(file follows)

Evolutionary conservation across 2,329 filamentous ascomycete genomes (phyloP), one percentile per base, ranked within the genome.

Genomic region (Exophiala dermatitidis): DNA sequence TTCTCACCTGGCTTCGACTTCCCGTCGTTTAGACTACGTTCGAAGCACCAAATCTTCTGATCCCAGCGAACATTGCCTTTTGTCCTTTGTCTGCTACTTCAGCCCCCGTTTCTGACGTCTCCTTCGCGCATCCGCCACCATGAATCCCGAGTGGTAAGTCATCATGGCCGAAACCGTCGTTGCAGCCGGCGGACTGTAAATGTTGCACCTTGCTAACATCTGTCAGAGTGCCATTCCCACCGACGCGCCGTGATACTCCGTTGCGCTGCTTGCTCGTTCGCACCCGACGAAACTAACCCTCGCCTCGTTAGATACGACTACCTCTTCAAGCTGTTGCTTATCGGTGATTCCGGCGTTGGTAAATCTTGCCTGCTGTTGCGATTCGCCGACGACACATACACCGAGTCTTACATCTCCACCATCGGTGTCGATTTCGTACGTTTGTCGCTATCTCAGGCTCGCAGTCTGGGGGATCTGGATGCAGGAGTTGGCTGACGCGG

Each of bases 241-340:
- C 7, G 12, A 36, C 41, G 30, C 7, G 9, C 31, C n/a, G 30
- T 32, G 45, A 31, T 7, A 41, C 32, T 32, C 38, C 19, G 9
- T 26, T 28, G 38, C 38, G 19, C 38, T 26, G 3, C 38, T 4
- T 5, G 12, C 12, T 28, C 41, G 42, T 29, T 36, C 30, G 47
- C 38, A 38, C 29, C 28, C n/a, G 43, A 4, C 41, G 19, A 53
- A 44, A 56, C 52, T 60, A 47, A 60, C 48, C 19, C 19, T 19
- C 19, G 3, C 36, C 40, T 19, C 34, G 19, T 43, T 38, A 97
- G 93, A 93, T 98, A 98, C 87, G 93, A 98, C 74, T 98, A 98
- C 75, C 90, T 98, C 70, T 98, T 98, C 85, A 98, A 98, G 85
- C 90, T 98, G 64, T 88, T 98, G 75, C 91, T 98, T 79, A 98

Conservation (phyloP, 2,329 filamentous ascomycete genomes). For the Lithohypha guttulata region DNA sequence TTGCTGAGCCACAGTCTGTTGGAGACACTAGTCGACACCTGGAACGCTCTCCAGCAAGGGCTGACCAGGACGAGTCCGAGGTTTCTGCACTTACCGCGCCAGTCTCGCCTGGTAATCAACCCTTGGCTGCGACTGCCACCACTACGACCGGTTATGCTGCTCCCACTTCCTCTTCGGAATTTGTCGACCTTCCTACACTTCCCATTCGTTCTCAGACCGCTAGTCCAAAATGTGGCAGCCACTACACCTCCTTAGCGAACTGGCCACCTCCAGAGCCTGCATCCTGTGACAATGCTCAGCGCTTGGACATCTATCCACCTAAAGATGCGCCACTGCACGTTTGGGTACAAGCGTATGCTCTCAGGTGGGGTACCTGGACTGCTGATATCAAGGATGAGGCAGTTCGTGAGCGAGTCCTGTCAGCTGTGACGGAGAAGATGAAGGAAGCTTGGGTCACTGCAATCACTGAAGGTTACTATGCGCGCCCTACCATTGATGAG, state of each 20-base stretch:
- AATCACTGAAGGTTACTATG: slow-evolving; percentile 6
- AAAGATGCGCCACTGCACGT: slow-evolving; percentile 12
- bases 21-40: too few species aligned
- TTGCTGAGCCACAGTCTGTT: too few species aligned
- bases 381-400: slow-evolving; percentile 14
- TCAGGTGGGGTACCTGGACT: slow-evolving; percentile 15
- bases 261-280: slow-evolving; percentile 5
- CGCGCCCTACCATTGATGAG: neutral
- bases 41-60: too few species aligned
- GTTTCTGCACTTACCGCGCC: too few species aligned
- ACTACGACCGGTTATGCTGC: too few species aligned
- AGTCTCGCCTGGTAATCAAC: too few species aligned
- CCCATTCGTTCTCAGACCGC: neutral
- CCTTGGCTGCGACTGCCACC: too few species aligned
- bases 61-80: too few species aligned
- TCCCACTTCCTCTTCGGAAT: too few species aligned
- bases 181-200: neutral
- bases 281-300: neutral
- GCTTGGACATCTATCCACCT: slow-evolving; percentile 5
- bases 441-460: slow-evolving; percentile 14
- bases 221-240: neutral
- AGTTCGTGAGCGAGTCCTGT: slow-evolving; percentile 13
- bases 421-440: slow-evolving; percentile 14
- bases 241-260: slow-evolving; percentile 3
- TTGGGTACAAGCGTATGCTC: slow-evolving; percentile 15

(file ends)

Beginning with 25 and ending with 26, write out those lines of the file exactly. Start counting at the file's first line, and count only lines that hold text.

- ACTACGACCGGTTATGCTGC: too few species aligned
- AGTCTCGCCTGGTAATCAAC: too few species aligned